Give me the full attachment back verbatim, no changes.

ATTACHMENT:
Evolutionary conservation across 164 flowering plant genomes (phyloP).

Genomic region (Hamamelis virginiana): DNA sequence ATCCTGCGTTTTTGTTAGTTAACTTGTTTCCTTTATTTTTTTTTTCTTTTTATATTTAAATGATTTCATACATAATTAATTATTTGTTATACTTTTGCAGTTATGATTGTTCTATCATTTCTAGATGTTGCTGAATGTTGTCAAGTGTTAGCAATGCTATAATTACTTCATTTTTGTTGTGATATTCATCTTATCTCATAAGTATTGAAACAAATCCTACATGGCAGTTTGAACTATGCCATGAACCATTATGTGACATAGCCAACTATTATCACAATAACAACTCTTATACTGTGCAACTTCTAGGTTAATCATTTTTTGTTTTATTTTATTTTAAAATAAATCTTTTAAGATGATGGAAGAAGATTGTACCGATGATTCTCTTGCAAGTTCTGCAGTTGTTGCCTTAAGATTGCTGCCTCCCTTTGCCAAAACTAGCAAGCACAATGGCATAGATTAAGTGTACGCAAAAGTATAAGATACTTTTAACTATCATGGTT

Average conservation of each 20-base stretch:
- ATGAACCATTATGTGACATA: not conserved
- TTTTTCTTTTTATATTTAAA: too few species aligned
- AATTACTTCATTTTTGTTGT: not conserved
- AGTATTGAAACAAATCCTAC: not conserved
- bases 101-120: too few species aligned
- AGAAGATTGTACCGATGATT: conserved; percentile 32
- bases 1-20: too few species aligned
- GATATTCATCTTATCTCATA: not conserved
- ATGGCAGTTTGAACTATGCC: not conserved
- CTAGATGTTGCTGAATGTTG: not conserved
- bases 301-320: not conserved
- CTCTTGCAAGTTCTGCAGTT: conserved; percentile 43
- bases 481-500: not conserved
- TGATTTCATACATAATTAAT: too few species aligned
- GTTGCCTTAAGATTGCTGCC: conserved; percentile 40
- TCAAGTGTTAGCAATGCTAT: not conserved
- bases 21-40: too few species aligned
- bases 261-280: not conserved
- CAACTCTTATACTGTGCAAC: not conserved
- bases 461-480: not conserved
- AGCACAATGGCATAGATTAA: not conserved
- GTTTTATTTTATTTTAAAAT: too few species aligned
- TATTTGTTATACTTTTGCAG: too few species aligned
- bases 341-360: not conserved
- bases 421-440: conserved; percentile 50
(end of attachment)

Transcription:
Evolutionary conservation across 164 flowering plant genomes (phyloP).

Genomic region (Hamamelis virginiana): DNA sequence ATCCTGCGTTTTTGTTAGTTAACTTGTTTCCTTTATTTTTTTTTTCTTTTTATATTTAAATGATTTCATACATAATTAATTATTTGTTATACTTTTGCAGTTATGATTGTTCTATCATTTCTAGATGTTGCTGAATGTTGTCAAGTGTTAGCAATGCTATAATTACTTCATTTTTGTTGTGATATTCATCTTATCTCATAAGTATTGAAACAAATCCTACATGGCAGTTTGAACTATGCCATGAACCATTATGTGACATAGCCAACTATTATCACAATAACAACTCTTATACTGTGCAACTTCTAGGTTAATCATTTTTTGTTTTATTTTATTTTAAAATAAATCTTTTAAGATGATGGAAGAAGATTGTACCGATGATTCTCTTGCAAGTTCTGCAGTTGTTGCCTTAAGATTGCTGCCTCCCTTTGCCAAAACTAGCAAGCACAATGGCATAGATTAAGTGTACGCAAAAGTATAAGATACTTTTAACTATCATGGTT

Average conservation of each 20-base stretch:
- ATGAACCATTATGTGACATA: not conserved
- TTTTTCTTTTTATATTTAAA: too few species aligned
- AATTACTTCATTTTTGTTGT: not conserved
- AGTATTGAAACAAATCCTAC: not conserved
- bases 101-120: too few species aligned
- AGAAGATTGTACCGATGATT: conserved; percentile 32
- bases 1-20: too few species aligned
- GATATTCATCTTATCTCATA: not conserved
- ATGGCAGTTTGAACTATGCC: not conserved
- CTAGATGTTGCTGAATGTTG: not conserved
- bases 301-320: not conserved
- CTCTTGCAAGTTCTGCAGTT: conserved; percentile 43
- bases 481-500: not conserved
- TGATTTCATACATAATTAAT: too few species aligned
- GTTGCCTTAAGATTGCTGCC: conserved; percentile 40
- TCAAGTGTTAGCAATGCTAT: not conserved
- bases 21-40: too few species aligned
- bases 261-280: not conserved
- CAACTCTTATACTGTGCAAC: not conserved
- bases 461-480: not conserved
- AGCACAATGGCATAGATTAA: not conserved
- GTTTTATTTTATTTTAAAAT: too few species aligned
- TATTTGTTATACTTTTGCAG: too few species aligned
- bases 341-360: not conserved
- bases 421-440: conserved; percentile 50